Food Storage Guidelines

The history of food storage and preservation dates back to ancient civilizations, when people used methods such as drying, salting, and fermentation to preserve food for long periods of time. In more recent history, advances in food storage technology have allowed for the development of refrigeration, freezing, and canning, which have made it easier to store and preserve food for longer periods of time.

Proper food storage is important for both food safety and nutrition. Storing food at the proper temperature and in the correct container can help prevent the growth of harmful bacteria and other pathogens, which can cause foodborne illness. Proper food storage can also help preserve the quality and nutrients of the food, ensuring that it is safe and nutritious to eat.

There are a number of guidelines to follow when it comes to food storage:

  • Store perishable food in the refrigerator at a temperature of 40°F (4°C) or below.
  • Store frozen food in the freezer at a temperature of 0°F (-18°C) or below.
  • Use airtight containers to store food, as this can help prevent contamination and extend the shelf life of the food.
  • Label and date food when you store it, so you know when it should be used.
  • Follow the “first in, first out” principle when storing food, which means using the oldest items first to prevent waste.

If shopping for your groceries, at times, is not stressful enough, think about all the food you throw away weekly. Putting away your refrigerated or freezer meats to maximize their freshness may come in close second. So why not learn about some cold food storage guidelines for meats, to optimally keep your perishables fresh and more importantly safe to enjoy. Such as what foods can and should not be frozen plus the maximum duration to store your food safely. Some of these food storage tips might even surprise you.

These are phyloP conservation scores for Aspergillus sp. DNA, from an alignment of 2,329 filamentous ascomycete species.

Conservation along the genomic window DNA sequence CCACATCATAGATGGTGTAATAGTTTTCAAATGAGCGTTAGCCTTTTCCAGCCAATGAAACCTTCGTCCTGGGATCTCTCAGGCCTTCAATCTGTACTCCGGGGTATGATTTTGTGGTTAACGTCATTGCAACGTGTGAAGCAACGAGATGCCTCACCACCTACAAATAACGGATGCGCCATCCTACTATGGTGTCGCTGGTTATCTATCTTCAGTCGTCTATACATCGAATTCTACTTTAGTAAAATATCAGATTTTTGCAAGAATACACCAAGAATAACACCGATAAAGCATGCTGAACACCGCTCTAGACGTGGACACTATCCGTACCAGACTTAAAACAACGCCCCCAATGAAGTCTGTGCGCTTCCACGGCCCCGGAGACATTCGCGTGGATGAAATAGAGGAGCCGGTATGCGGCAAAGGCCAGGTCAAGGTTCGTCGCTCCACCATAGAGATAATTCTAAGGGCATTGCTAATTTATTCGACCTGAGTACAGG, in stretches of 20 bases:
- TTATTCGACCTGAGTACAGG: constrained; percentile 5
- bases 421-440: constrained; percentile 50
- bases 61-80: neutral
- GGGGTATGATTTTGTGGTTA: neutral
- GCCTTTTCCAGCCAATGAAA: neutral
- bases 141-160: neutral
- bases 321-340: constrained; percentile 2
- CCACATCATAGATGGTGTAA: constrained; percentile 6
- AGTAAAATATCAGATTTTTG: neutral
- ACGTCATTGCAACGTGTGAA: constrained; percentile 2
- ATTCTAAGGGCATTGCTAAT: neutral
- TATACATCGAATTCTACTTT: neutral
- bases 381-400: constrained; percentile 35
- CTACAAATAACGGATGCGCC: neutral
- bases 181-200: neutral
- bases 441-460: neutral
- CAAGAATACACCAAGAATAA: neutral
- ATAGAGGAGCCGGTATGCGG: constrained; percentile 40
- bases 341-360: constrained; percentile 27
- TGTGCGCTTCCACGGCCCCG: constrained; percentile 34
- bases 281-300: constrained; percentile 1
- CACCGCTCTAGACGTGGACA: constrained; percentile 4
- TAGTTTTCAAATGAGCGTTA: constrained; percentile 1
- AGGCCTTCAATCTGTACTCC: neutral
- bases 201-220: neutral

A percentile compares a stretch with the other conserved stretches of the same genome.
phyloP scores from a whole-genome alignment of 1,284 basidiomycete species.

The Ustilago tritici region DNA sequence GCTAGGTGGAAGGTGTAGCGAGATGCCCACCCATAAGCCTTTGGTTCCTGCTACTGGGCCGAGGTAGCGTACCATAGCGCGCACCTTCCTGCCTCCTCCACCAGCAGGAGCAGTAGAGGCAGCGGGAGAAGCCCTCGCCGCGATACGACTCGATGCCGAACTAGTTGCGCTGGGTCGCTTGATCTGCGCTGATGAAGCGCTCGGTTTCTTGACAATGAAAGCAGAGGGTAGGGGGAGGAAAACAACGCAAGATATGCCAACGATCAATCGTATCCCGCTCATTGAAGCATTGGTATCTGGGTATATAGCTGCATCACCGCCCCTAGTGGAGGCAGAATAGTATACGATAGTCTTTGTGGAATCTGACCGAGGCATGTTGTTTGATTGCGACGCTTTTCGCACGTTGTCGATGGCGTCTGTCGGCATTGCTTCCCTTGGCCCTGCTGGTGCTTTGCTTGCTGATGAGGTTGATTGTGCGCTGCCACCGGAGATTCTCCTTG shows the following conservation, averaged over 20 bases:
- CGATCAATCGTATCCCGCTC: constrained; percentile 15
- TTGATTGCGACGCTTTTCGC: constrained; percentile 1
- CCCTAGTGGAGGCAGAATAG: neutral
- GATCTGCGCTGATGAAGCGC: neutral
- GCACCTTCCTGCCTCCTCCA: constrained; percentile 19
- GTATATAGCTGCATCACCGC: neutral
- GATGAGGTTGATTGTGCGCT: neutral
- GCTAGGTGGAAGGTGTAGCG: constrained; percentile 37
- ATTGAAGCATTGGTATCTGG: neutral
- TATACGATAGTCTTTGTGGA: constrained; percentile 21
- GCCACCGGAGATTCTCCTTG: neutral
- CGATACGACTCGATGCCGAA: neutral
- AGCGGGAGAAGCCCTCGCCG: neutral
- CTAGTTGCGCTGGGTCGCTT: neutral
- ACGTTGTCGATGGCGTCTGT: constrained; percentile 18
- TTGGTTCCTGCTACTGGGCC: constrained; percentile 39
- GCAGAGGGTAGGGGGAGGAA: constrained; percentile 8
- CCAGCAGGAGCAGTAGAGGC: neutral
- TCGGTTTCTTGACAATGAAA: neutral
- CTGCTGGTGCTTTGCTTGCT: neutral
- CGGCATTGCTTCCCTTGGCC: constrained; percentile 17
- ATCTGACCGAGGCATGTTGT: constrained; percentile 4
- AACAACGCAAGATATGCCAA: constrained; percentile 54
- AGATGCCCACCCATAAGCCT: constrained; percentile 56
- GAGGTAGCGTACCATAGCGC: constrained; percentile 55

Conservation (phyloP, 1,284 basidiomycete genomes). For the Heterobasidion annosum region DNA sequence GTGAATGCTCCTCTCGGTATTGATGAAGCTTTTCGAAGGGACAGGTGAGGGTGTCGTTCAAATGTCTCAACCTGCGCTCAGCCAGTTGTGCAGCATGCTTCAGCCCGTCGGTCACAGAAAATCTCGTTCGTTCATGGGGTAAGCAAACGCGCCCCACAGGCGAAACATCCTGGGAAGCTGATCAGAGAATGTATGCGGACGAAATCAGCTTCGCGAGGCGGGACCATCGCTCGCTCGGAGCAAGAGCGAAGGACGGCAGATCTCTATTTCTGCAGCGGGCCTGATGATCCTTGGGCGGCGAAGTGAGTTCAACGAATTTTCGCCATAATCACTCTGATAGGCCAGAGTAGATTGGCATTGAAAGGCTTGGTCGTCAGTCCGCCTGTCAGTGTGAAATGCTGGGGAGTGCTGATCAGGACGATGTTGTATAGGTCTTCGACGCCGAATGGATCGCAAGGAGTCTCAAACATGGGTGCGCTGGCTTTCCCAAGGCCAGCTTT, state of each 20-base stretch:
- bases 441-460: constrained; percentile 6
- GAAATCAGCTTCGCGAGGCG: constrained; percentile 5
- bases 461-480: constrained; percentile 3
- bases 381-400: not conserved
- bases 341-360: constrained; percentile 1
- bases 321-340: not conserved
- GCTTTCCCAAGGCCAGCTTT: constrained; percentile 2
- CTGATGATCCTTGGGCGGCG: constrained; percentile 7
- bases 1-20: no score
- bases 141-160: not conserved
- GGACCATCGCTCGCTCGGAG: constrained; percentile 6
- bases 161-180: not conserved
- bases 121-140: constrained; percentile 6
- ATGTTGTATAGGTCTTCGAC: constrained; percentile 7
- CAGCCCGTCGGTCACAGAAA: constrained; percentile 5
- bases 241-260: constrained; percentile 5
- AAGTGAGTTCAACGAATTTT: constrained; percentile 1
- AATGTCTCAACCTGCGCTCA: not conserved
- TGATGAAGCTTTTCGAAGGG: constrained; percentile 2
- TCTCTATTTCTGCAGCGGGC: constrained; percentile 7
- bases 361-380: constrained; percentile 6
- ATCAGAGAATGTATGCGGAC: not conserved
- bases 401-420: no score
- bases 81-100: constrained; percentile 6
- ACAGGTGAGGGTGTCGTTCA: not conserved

Food ItemRefrigerator (40°F)Freezer (0°F)
Eggs Fresh, in shell3 WeeksNot Recommended
Raw yolks, whites2-4 Days1 year
Hardcooked eggs1 WeekNot Recommended
Liquid pasteurized eggs or egg substitute — opened3 DaysNot Recommended
Liquid pasteurized eggs or egg substitute — unopened10 Days1 year
Commercial, refrigerate after opening2 MonthsNot Recommended
Store-made or homemade egg, chicken, tuna, ham, macaroni salads3-5 DaysNot Recommended
Pre-stuffed pork & lamb chops, chicken breasts stuffed with dressing1 DayNot Recommended
Store-cooked convenience meals1-2 DaysNot Recommended
Commercial brand vacuum-packed dinners with USDA seal2 Weeks, unopenedNot Recommended
Vegetable or meat-added3-4 Days2-3 Months
Hotdogs — opened package1 Week1-2 months
Hotdogs — unopened package2 Weeks1-2 months
Lunch meats — opened3-5 Days1-2 months
Lunch meats — unopened2 Weeks1-2 months
Bacon7 Days1 Month
Sausage, raw from pork, beef, turkey1-2 Days1-2 Months
Smoked breakfast links, patties7 Days1-2 Months
Hard sausage — pepperoni, jerky sticks2-3 Weeks1-2 Months
Ham, fully cooked — whole7 Days1-2 Months
Ham, fully cooked — half3-5 Days1-2 Months
Ham, fully cooked — slices3-4 Days1-2 Months
Hamburger and stew meats1-2 Days3-4 Months
Ground veal, pork, lamb and mixtures of them1-2 Days3-4 Months
Steaks, beef3-5 Days6-12 Months
Chops, pork3-5 Days4-6 Months
Chops, lamb3-5 Days6-9 Months
Roasts, beef3-5 Days6-12 Months
Roasts, lamb3-5 Days6-9 Months
Roasts, pork and veal3-5 Days4-6 Months
Cooked meat and meat dishes3-4 Days2-3 Months
Gravy and meat broth1-2 Days2-3 Months
Chicken or turkey, whole1-2 Days1 Year
Chicken or turkey pieces1-2 Days9 Months
Ground turkey1-2 Days3-4 Months
Fried chicken3-4 Days4 Months
Cooked poultry dishes3-4 Days4-6 Months